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Enterprise Social Collaboration, Learning & Development

Is Office Gossip Good for the Workplace?

By Elizabeth Magill , March 24th, 2018

Anyone who has been on the receiving end of office gossip would be hard pressed to find the good in it. However, a new study suggests that this really can be the case when it comes to gossipy girls (or guys) in the workplace. Of course, the gossip that’s making all kinds of positive waves in the workplace isn’t malicious in nature at all. In fact, those who participate in this type of gossip often believe they are protecting the group—at least according to an article found in the Journal of Applied Social Psychology.

Does this mean that there is no such thing as negative gossip in the work place or that all gossip is well-intentioned? Not by a long-shot. It is, however, enough to make you consider allowing some of the gossip that inevitably takes place in a working environment to continue for a little while.

How Gossip Works in the Workplace
Would you believe that nine out of every ten conversations that occur in the workplace qualify as gossip? Among those, most of them, while they may be somewhat negative in tone or nature, are not at all malicious in intent.

“The results of our studies show that gossip may not always be as negative as one might believe at first,” quotes lead author Bianca Beersma. “Gossip allows people to gather and validate information, to enjoy themselves with others, and to protect their group,” the Dutch psychologist said about the study.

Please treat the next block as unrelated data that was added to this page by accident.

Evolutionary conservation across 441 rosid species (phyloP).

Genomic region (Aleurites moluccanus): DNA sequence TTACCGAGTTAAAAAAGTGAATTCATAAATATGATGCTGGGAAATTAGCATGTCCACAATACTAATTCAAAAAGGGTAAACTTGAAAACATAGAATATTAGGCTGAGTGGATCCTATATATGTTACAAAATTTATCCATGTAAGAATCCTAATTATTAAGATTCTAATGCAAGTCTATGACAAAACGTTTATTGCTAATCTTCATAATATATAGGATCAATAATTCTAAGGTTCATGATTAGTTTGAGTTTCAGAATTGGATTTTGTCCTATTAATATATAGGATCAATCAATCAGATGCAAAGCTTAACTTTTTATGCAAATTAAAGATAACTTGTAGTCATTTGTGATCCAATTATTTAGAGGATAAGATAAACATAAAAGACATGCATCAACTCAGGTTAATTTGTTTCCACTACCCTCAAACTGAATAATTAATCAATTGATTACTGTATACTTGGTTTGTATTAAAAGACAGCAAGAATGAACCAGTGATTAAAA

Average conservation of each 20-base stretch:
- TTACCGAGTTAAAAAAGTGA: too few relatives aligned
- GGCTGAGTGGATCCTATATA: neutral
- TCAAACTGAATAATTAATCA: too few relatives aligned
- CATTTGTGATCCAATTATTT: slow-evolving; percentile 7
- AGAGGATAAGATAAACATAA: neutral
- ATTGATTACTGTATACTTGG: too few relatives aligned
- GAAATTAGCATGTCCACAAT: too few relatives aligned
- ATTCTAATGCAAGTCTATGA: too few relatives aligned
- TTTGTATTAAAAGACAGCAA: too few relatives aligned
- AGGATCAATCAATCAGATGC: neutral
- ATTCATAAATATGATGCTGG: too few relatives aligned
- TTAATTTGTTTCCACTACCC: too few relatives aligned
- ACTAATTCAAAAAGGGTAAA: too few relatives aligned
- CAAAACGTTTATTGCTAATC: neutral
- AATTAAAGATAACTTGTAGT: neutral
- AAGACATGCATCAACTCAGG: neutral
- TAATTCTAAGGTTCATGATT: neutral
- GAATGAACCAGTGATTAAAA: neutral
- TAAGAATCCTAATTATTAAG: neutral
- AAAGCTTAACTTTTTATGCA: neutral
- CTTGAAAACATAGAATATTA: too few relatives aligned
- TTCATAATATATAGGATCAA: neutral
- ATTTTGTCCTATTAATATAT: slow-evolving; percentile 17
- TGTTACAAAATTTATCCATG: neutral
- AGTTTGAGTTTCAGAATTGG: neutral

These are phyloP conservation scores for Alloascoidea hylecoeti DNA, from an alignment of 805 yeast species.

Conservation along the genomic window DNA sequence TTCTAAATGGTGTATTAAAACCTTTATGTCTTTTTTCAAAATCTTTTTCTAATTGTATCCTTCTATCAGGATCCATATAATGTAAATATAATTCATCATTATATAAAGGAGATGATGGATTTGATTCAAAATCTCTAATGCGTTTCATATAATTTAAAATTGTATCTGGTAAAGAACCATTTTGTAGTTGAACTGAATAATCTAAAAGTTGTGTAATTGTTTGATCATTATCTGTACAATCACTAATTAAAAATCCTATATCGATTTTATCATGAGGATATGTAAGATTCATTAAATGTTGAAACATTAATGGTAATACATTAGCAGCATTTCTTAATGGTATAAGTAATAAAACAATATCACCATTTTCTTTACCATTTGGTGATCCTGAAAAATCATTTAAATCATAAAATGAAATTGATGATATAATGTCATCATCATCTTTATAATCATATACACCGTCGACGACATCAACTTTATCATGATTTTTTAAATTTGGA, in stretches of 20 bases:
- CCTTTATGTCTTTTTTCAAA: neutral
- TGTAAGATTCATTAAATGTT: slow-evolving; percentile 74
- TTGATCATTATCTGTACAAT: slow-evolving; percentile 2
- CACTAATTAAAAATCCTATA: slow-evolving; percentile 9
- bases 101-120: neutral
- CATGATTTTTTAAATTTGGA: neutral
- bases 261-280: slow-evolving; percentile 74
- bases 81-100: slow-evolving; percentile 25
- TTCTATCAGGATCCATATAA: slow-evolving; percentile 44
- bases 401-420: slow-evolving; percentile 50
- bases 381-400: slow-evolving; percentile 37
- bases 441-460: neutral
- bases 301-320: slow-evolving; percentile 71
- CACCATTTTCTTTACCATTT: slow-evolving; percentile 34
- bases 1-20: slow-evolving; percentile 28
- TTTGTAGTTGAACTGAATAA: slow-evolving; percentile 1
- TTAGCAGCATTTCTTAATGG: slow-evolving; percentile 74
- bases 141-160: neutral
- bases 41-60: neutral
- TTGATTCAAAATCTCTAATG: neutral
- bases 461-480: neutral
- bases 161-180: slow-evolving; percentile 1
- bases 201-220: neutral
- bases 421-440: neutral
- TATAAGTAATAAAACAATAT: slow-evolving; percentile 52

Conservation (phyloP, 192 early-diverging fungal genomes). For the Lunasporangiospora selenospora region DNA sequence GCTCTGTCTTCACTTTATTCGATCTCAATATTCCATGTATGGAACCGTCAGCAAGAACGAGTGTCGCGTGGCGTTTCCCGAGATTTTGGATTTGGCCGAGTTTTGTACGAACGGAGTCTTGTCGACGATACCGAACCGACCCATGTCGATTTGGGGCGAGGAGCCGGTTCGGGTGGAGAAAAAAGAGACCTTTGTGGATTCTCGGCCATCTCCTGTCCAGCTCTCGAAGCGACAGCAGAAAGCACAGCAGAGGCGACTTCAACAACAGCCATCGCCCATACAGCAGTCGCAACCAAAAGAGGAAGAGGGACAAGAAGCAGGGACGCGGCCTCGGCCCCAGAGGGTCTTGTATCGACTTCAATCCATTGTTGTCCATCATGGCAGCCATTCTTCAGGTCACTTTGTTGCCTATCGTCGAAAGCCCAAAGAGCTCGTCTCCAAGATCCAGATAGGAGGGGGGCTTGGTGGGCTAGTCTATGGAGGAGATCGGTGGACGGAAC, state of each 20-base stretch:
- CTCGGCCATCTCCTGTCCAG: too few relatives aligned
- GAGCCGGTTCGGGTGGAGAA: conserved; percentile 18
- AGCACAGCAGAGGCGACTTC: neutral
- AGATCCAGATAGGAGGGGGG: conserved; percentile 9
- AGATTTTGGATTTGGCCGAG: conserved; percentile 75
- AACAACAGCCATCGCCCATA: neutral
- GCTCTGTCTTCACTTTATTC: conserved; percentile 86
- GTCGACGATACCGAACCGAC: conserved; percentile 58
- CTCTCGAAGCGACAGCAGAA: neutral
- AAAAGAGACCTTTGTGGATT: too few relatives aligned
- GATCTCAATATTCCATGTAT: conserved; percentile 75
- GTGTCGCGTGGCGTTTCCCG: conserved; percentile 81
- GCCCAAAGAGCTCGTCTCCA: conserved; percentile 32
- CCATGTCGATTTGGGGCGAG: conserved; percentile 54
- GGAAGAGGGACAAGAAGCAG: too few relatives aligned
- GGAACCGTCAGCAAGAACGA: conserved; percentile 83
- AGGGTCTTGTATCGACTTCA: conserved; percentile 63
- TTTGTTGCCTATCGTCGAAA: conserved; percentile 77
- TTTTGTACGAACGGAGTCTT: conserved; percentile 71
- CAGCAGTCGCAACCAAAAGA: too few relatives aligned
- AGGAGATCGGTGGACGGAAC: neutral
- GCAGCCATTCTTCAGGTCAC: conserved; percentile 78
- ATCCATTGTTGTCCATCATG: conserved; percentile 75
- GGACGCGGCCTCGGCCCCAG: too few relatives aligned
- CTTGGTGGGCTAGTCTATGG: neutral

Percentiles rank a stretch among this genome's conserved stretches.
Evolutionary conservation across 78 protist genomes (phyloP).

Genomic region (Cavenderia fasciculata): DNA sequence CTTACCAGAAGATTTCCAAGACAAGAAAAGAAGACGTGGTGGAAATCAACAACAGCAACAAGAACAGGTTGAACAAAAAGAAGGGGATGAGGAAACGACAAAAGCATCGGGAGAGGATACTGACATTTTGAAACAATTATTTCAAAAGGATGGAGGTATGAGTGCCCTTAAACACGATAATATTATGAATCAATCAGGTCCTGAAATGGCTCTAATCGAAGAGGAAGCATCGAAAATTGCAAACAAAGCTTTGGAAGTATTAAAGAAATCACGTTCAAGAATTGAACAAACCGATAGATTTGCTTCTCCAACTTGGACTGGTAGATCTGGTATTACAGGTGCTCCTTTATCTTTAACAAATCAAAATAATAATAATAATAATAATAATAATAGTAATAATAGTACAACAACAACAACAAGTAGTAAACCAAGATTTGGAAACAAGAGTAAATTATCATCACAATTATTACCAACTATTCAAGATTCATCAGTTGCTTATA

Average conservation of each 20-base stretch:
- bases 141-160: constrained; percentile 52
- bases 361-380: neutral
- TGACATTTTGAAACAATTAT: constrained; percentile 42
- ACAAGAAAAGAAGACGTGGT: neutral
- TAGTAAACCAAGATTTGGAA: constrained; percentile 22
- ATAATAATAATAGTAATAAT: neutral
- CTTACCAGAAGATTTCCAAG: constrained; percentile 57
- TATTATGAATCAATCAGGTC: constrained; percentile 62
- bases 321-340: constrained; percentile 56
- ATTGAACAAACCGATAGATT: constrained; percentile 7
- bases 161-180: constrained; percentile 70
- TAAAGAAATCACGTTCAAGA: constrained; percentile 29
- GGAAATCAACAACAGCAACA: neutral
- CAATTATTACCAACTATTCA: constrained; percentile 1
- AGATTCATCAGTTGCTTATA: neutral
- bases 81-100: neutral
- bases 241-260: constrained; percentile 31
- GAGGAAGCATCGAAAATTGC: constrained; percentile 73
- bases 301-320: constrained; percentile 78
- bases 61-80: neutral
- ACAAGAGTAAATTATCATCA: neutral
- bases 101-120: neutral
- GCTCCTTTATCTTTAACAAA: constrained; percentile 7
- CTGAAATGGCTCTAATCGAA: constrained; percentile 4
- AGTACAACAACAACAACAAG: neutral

The main way gossip works, for the greater good, in the workplace is as a method of self-policing or protecting the larger group. This is accomplished by pointing out and discussing people who aren’t quite carrying their fair share of the work load. You may be wondering why this is so effective. The bottom line is that office gossip is a form of peer pressure. It just so happens that, in this instance, it’s a type of peer pressure intent upon getting workers who aren’t living up to the expectations of the larger group to step up to the plate and perform.

How Should Employers Handle the Situation?
While there are some people who believe that employers should nip this kind of talk in the bud as quickly as possible. There are others, though, who understand that it might be in the best interest of the business and workplace unity (over time) to allow their employees to police things a little bit for themselves in order to see precisely how things shake up in the end.

The goal in these situations is that by allowing the gossip to continue, it will get around to the one person who needs to shake things up a little bit and pick up the slack. Since no one wants to be the person everyone is talking about, he or she is sure to make a few changes fast that are designed to show everyone how much of a team player this employee really can be.

No one needs to be fired or disciplined to make this happen and the actions or attitudes of the formerly slacking employee have now been adjusted—for the greater good of the company and coworkers alike.

The best thing for employers to do in situations like this is to take a step back, watch what happens, and only step in if it appears that things are about to get out of hand. In those situations, it’s absolutely necessary for the closest partner to step into the role of mediator.

Final Thoughts
Gossip—even the kind that is positive in nature and not malicious at all—can be an extremely valuable tool in the workplace. There are, however, some things it simply can’t replace. Don’t allow gossip to ruin relationships or cause bad blood in your employ if there’s anything you can do to prevent it.

What are your thoughts on office gossip? Help or hindrance?


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